A while later I reached the paved road that would take me the last 25km to the town of Collie. I checked online and saw that the supermarket there closed at 6PM and, as the next day was a Sunday, wouldn’t reopen until 11 AM. Getting there by 6 was doable but I would need to speed up. I raced along and made it by 5.30.

After the supermarket I filled up my water at a petrol station and headed out of town via a different road. There was a cycle path alongside, so I followed that until sunset and then set up camp in the woods.

After about half an hour’s riding the following morning, I rejoined the Munda Biddi. The day started off fairly hilly and, having had less sleep than usual the night before, I felt quite tired.

After a few cloudy days, the sun finally made its triumphant return. The dense foliage meant the only time I actually saw much sunlight was when the path was perfectly in line with the sun.

In the afternoon there was a bit of a break in the forest as I cycled through an area with lots of farms. It made a nice change to be able to see out over the surrounding area.

After reaching the town of Boyanup, the trail joined a paved road for a little while. When I returned to mountain bike tracks, the ground was quite sandy which made for slow, sweaty progress. When I got the chance I swapped to a wide logging road. It was a little corrugated in places but still better than the sand.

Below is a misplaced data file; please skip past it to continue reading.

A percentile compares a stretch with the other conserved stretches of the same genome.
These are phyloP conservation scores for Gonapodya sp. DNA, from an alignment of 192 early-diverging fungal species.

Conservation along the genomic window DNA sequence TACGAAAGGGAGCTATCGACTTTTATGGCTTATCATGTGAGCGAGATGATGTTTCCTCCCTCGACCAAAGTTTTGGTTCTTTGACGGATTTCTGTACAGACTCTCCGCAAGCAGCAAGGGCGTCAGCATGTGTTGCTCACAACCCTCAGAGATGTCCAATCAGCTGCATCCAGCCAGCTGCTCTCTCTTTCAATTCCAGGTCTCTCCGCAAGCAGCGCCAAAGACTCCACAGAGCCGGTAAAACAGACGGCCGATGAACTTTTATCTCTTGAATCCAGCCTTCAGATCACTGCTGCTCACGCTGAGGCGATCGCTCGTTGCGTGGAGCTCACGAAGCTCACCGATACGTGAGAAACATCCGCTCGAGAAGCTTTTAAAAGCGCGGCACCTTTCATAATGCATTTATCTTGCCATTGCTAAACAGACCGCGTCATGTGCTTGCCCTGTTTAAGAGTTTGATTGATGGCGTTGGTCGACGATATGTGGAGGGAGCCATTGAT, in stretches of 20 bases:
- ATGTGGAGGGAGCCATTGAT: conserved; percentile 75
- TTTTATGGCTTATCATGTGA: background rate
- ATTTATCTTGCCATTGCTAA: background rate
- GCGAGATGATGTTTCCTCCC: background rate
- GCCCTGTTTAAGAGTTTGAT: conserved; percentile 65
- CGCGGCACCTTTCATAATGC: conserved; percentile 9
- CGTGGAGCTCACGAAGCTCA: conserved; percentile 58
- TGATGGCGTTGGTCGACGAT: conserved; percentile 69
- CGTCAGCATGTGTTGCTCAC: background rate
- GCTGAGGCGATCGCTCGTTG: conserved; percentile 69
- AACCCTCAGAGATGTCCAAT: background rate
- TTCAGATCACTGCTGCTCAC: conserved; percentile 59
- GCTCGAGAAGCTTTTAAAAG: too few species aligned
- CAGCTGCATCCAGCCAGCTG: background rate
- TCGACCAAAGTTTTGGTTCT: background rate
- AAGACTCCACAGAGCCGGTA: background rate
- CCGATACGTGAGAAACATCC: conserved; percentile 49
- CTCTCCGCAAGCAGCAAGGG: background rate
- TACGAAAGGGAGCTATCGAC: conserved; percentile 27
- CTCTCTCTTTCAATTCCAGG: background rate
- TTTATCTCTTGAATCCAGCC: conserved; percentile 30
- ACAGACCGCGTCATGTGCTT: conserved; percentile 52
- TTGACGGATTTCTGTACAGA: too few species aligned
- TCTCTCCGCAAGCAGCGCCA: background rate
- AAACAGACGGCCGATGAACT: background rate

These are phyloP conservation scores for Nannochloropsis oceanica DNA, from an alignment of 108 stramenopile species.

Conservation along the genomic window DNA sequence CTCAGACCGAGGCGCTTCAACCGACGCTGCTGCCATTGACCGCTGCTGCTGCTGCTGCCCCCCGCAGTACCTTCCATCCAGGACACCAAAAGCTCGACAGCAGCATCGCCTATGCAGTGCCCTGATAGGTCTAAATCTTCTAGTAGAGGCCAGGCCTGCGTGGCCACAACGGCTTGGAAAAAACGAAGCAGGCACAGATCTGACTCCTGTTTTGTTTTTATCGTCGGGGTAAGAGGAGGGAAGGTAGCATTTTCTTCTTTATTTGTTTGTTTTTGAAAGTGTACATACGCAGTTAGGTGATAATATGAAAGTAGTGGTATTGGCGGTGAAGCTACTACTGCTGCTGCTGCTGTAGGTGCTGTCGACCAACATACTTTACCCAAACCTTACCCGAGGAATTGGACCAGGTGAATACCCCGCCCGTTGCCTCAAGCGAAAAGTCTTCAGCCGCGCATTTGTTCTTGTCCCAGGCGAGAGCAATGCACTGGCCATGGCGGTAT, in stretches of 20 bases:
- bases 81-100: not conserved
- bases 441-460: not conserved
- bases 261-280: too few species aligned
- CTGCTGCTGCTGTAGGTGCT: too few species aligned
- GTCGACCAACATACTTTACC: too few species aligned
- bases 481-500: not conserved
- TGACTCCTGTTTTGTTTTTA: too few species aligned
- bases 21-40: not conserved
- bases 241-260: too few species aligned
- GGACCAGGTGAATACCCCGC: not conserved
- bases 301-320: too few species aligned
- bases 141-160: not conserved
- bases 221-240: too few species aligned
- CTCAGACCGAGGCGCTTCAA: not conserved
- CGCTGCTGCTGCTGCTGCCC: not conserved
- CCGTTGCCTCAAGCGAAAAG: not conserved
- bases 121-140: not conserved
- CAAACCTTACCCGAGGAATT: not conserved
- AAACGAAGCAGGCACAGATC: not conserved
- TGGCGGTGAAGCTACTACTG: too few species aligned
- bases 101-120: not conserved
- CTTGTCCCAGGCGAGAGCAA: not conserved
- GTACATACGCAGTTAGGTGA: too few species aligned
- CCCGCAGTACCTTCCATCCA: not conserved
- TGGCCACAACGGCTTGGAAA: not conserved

As usual wild camping here was very easy. When it got dark I pushed the bike a few metres into the forest and set up the tent. There were no clouds in the sky so I only put up the inner part of the tent.

A few kilometres into the next day, I reached the end of the gravel road and joined a tarmac one. My legs were feeling pretty tired so I made slow progress through the usual forested hills.

I stopped in Nannup which, according to my map, had a bike shop. It was mostly a cafe with a few bike parts lying around, but no mirror, which I wanted to find for when I reach the Nullarbor with the infamous road trains. I bought some gorilla tape from a hardware store, to replace the duct tape that had been confiscated as I transited India. I realized my rear tyre pressure was low but wasn’t sure how long this had been the case for. I pumped it up and hoped it wasn’t a puncture.

I cycled for another few hours to reach Manjimup, a larger town. I went to Coles, a supermarket, and stocked up. It’d be about 600km to the next big supermarket, with only expensive village shops inbetween. Since I was feeling tired, I considered stopping early at the town’s campsite, but decided it against it after seeing the price. After a stop at the chip shop, I cycled out of town.

That was where I left the Munda Biddi route, which continues to the south, while I rode eastwards. An hour or so of quiet road finished off the day, and as usual I headed into the woods to camp.

Mar 30: 94 km

Mar 31: 82 km

Apr 1: 122 km

Apr 2: 97 km

Apr 3: 114 km

2 thoughts on “Munda Biddi

  1. Hi Sam

    Keep the posts coming, still enjoying keeping up with your adventures.

    From your magnificent uncle Brendan.